Godly Rhetoric


From The Power in Persuasion: An Interview with N.D. Wilson and Doug Wilson

How has our postmodern society affected the way we think about rhetoric and persuasion?

Postmodernism is really nothing new. It is just ancient sophistry in a rented tux. Lots of mouth and no muscle. But what we say in the book most directly collides with both modernism and its wee post when we discuss the nature of proof. Skip papa modernism’s crusade for humanistic omniscience and you skip postmodernism’s adolescent daddy issues.

You observe that, today, most are nervous about using pathos (emotion) when trying to persuade. Why?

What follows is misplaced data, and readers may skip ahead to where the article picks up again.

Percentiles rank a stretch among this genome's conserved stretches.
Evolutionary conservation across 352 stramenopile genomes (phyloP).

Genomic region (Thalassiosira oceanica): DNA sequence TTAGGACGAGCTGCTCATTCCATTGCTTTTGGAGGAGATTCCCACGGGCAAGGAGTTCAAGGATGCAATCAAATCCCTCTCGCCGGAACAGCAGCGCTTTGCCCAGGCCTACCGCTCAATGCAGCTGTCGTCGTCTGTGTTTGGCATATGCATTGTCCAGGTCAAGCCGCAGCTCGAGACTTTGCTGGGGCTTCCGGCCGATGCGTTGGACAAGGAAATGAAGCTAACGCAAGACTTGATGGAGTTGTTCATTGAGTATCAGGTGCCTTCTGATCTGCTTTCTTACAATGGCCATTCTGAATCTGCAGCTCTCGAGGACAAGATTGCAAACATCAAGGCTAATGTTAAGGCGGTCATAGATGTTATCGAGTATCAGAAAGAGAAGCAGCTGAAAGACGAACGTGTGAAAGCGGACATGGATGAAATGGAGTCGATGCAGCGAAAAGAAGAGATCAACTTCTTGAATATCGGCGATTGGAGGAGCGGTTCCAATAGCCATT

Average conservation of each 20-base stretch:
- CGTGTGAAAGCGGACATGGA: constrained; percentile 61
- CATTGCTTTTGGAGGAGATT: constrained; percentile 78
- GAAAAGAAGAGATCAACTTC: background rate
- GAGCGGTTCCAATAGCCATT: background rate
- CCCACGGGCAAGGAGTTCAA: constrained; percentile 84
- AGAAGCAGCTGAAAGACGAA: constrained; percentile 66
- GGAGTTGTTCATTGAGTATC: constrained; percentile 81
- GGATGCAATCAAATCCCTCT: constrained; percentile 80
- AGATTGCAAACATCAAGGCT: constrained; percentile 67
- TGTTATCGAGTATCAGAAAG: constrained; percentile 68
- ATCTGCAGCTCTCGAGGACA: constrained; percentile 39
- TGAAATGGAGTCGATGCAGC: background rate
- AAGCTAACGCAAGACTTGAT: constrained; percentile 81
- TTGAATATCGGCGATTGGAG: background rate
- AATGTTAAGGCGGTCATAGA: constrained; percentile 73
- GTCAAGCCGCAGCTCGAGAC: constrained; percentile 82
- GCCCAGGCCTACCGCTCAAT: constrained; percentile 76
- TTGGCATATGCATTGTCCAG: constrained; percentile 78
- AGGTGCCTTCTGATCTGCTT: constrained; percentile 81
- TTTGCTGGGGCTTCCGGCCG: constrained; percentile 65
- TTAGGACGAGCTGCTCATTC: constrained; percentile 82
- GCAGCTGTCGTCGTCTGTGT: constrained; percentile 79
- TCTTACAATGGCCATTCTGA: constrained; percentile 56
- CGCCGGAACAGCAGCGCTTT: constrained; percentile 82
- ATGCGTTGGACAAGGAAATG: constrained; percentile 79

They are rightly jumpy about someone using emotions to (cynically) manipulate an audience. If a politician can summon up a tear the same way a professional actor can, the insincerity is obvious. And insincere persuasion is not something that Christians can accept. But consider it the other way around. With certain topics, if a speaker is not moved emotionally himself, then he clearly does not believe what he himself is saying. If he did believe it, then he would have to be moved. Pathos can be abused, just like every other element of public speech—but for Christians its entire absence must also be considered an abuse.

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